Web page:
“I used the ShaperBox plugin extensively on the sound design for the new Cyberpunk 2077 game. It was one of my main plugins for generating those mangled half-time skeletal construction beats.

“I’ve stored so many great channel strip presets with the Cableguys plugins. VolumeShaper and TimeShaper 2, are almost always in those chains together, for these types of projects.”

Which is your favourite Shaper and why?

“I would have to say TimeShaper 2. The way you can bend the pitch and timing of the sound is absolutely amazing – I love what it does with raw percussion loops and rhythmic textures. It can instantly transform even the most simple beats into complex warping, flexing, pulsing sounds. It's almost like you can take a simple loop and conform it into a rubber band, and bend, stretch and pull it any way you want. There is really nothing else like it.”

Do you want to bend, stretch and transform sound like Richard Devine? Then TimeShaper is the Shaper for you!

What was the last piece of hardware that impressed you along similar lines?

“It would have to be the Waldorf Quantum synthesizer – by far one of the most inspiring digital synthesizers to come out in the last ten years. You have so many incredible options for creating and manipulating your sounds. There are Particle/Granular, Additive/Subtractive, Kernel FM, Wavetable and Physical Modeling modes as sound sources that can be used in any combination. The mod matrix is incredibly deep, with the ability to modulate almost any parameter with a wide variety of different control sources; and the touchscreen and layout are absolutely stunning. It's just a joy to use and make music and new sounds on.”

More than just a box of advanced synthesis algorithms, Richard prizes the Waldorf Quantum for the inspiration and sheer musical joy that it gives

Tell us about the ShaperBox setups you’ve designed for your preset pack. Is there an overarching concept behind them? Did you have a particular sonic theme in mind?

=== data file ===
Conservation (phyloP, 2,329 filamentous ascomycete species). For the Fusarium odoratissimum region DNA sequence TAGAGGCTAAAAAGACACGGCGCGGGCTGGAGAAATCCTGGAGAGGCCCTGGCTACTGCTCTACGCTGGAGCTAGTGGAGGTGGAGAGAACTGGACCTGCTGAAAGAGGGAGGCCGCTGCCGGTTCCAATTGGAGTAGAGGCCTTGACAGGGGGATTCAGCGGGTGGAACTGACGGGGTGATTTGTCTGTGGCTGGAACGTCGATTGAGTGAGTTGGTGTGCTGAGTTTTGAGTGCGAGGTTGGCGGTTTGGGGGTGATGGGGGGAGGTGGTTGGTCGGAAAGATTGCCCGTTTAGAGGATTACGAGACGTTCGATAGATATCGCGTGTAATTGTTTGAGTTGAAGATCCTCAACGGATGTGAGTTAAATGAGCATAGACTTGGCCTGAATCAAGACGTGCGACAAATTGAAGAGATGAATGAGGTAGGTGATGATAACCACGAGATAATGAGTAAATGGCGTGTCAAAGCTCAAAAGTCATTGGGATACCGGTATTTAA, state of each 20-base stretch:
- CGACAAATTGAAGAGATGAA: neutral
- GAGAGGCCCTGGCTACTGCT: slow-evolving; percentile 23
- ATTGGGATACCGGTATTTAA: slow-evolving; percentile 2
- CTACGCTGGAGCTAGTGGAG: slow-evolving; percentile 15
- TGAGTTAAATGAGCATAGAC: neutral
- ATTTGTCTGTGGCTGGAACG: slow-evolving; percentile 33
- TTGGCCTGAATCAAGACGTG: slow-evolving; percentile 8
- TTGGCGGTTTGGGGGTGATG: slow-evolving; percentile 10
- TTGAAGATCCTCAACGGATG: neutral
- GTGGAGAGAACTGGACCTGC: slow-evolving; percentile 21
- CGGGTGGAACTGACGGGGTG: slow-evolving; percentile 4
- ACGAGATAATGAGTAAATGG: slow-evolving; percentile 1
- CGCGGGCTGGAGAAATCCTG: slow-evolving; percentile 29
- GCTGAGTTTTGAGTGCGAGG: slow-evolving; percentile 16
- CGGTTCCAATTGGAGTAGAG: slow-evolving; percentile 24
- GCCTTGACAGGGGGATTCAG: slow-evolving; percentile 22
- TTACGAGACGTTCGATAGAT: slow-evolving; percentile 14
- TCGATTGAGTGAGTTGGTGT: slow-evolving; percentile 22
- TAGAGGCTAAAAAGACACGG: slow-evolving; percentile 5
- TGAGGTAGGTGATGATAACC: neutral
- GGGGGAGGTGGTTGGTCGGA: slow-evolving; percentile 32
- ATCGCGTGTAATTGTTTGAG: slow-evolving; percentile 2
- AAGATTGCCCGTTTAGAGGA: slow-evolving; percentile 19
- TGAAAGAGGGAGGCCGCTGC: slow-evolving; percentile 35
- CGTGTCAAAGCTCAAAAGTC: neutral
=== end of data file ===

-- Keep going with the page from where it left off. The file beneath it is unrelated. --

“I’ve been a ShaperBox user since day one, and I just love the way you can shift the timing, pitch, shape, and timbre of the incoming signal. For my presets, I really tried to take advantage of those features and create, hopefully, an inspiring small collection of presets that would be fun to use on all types of material. These patches are from my personal collection that I’ve actually used on many of my own tracks and projects.

“The goal with any of my presets is to create an inspirational springboard for users to work from.”

Richard Devine has crafted a 12-strong pack of inspirational ShaperBox 2 presets

Finally, what’s the most extreme sound you’ve made? Have you ever gone ‘too far’?

“Some of the most extreme sounds I’ve made are actually recordings of situations out in the wild. Some of the strangest, most extreme sounds I’ve found are right in my back yard! Here are a few examples…

“One was this recording of a homemade Jacob's ladder, also known as the ‘high voltage traveling arc’. It was extremely dangerous. I was recording it with my father-in-law – you could see the electrical arcs flying in the air, and I got shocked several times, and even burned up one of my microphone capsules. The sound was the most intense electrical zaps/arcs I have ever heard. You can take a listen here:

RichardDevine · Multi-Channel Field Recording of a Jacobs Ladder aka (high voltage traveling arc)

“Another extreme recording I did was a multi-channel field recording of 12,000 Italian bees at Buckeye Creek Farm, Cherokee, GA. The setup consisted of four wooden packages, containing 3000 bees each, stacked on top of each other to create a wall of swarming noise. I captured it with the Neumann RSM 191-A/S and DPA SMK 4060 omnidirectional miniature stereo microphones. The sound was terrifying, and the volume of that many bees was so intimidating. If you’re interested, take a listen...

RichardDevine · Multi-channel field recording of 12,000 bees at Buckeye Creek Farm.

Follow Richard Devine on Instagram.


To get Richard's preset pack, simply sync your ShaperBox 2 library by clicking the Sync button in the Preset Browser, then click the Full Search tab and enter 'Devine' in the Creator search field.